On Friday, the National Rifle Association called for armed police
officers in every school to stop future travesties like the Sandy Hook
Elementary School mass shooting from happening. To no one's surprise,
violent video games, along with music videos and movies, were partially
blamed for the incident.
The old violent video games argument is
back, even though studies have shown lack of proof of them causing
violent behavior, with even the Supreme Court having ruled in favor of
gamers in the United States. Wayne LaPierre, executive vice president of
the NRA, quoted games like Bulletstorm, Grand Theft Auto, Mortal Kombat
and Splatterhouse as exposing violence to children. Yes, Mortal Kombat,
a game first released in 1992 and would be considered PG-rated these
days. Where was the mention of Call of Duty? Or was it omitted because
that's about the military and is A-ok by NRA's standards?
game LaPierre failed to mention was "NRA Gun Club," a very bad PS2
title released in September 2006. Published by Crave Entertainment, it
lets gamers shoot more than 100 types of firearms in shooting ranges and
open environments. The game, which features a nice close-up of a gun on
the cover, was rated for everyone ages 10 and up. It also includes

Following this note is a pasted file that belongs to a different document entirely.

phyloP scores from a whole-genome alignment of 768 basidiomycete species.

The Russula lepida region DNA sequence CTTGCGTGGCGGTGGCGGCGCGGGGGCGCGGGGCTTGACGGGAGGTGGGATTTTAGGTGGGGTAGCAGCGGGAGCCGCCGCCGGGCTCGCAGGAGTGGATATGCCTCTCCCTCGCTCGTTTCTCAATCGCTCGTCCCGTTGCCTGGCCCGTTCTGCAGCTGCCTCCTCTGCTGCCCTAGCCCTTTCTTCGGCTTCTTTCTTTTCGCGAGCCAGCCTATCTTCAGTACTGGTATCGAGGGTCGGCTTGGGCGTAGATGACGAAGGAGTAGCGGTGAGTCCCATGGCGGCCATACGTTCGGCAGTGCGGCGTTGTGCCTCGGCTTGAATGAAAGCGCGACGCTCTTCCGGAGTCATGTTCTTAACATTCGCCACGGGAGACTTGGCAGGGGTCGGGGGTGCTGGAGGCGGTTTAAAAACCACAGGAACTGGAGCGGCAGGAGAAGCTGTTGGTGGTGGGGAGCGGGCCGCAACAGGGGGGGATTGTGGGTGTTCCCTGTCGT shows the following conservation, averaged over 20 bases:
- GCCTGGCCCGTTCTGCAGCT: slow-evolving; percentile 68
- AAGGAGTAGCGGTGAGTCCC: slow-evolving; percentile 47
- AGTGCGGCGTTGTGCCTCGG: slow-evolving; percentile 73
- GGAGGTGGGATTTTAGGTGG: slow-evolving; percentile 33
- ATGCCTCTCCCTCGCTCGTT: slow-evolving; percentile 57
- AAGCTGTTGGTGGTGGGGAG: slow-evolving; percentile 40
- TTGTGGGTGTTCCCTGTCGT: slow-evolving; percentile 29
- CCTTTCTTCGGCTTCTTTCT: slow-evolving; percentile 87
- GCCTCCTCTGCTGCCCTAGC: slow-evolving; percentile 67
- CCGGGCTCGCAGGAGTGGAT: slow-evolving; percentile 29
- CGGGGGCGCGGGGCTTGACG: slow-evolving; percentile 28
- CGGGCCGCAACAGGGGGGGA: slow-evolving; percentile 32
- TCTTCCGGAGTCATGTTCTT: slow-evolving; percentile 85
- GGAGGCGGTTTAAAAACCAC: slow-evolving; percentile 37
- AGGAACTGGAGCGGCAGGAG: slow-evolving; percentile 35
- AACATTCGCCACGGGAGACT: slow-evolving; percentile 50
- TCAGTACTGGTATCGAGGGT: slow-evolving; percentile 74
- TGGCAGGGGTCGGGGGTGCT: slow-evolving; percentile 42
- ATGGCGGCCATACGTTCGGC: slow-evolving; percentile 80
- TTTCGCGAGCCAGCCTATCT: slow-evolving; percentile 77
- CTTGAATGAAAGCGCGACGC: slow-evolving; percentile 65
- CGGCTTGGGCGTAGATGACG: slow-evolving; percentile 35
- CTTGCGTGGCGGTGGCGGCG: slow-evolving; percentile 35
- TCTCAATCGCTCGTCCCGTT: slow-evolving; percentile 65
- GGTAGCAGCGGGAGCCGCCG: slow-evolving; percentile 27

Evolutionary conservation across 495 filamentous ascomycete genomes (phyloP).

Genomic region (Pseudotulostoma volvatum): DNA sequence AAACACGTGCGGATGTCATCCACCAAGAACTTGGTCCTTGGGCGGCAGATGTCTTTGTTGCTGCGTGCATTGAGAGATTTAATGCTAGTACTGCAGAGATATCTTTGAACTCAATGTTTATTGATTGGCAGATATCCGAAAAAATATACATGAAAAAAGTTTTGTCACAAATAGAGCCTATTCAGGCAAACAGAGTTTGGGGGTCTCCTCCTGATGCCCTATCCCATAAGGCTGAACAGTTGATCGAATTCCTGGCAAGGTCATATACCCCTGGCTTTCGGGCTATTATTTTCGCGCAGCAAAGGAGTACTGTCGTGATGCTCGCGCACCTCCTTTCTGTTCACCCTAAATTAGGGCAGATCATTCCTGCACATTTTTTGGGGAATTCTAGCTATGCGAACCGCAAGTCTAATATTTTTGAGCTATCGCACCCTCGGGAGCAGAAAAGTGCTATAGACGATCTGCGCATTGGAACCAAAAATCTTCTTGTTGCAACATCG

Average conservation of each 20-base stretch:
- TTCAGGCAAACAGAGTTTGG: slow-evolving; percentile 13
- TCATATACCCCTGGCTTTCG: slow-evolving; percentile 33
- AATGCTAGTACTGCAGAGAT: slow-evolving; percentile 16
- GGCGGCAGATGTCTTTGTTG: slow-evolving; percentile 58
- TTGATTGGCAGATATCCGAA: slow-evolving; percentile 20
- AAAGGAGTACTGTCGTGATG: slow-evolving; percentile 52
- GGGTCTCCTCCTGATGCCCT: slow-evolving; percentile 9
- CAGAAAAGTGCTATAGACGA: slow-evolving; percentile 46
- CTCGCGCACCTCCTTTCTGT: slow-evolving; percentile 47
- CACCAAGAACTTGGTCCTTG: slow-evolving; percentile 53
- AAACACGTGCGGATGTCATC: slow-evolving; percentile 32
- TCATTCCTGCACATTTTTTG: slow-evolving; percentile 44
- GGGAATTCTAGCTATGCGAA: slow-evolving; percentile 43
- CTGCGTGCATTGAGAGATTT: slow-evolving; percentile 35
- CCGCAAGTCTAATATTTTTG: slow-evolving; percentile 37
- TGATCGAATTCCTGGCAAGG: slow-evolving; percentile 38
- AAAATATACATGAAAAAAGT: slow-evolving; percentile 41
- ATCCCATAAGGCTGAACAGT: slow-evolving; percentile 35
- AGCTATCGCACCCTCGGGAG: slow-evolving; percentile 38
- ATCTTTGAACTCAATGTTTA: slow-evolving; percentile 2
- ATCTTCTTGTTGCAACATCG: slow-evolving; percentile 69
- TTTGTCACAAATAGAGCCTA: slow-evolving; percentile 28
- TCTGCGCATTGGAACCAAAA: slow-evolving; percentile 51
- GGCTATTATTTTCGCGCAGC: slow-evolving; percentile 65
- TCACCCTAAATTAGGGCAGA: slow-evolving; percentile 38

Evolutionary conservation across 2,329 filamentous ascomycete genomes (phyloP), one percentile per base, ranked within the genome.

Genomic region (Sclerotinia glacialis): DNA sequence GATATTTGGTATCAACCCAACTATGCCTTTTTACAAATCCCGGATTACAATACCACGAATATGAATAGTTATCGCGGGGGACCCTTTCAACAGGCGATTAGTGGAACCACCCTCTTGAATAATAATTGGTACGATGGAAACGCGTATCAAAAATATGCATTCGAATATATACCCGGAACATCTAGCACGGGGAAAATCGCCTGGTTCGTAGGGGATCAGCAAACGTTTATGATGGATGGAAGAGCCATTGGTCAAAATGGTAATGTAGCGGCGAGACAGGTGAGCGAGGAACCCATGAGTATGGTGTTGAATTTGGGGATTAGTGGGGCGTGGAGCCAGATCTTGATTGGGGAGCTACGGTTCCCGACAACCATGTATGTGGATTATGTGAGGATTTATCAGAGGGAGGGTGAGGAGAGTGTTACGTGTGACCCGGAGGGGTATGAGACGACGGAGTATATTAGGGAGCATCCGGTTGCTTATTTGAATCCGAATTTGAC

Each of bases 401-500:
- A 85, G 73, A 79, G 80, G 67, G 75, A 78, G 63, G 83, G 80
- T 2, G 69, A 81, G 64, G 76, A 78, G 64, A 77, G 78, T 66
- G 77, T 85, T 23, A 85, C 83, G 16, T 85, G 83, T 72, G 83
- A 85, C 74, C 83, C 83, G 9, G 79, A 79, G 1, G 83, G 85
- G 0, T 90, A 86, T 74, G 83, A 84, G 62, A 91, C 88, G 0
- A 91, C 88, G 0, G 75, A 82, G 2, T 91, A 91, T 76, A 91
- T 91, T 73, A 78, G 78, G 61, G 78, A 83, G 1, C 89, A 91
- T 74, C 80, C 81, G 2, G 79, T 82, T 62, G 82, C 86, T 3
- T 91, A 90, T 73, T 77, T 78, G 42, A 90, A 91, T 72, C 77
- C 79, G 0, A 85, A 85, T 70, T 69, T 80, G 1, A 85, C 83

detailed descriptions on every firearm.
Mike Marcellin, managing
director of the NRA, said in a press release at the time: "In keeping
with the NRA mission, this game tests marksmanship in a sporting
environment and emphasizes responsible use of firearms. This is a fun
and exciting game, challenging all ages and all levels of firearms
Critics of violent video games will point out that Call of Duty and
other first-person shooters teach individuals how to shoot guns. It's a
ridiculous claim that I and other gamers just shake our heads at. Anyone
who's played these shooters will tell you just how unrealistic they are
in the first place.
Which is why I find the NRA's response to
the shooting so hilarious, besides them wanting to turn every school
into a prison-like setting (let's add electric fences and guard towers
while we're at it). It's reeks of hypocrisy. Individuals won't become
gun experts after playing NRA Gun Club, but what makes this game
different from other shooters is the whole point of it is to ...
actually learn about and shoot all kinds of real-life guns. If you're
going to go around blaming violent video games for mass shootings,
that's your right to do so. But don't blame Call of Duty, Halo or
Battlefield. Blame this one!
Yes, NRA Gun Club is target shooter
and you're not actually killing anyone, but in the end it's just like
every other video game out there - violent or not. It's fake. It's a
fantasy world we put ourselves into, just like reading a book or going
to the movies. From Japan to Canada, everyone's reading, watching and
playing the same things as Americans are. Yet, you hardly hear horror
stories like the tragedy in Connecticut elsewhere.
I don't know
the exact solution, but I'm pretty sure it involves mental health and
gun regulations of some sort. I know one thing, though: It sure isn't
regulating violent video games. If we keep focusing on that, the problem
will never be solved.
Get even tinier thoughts at www.twitter.com/JeffHoard921.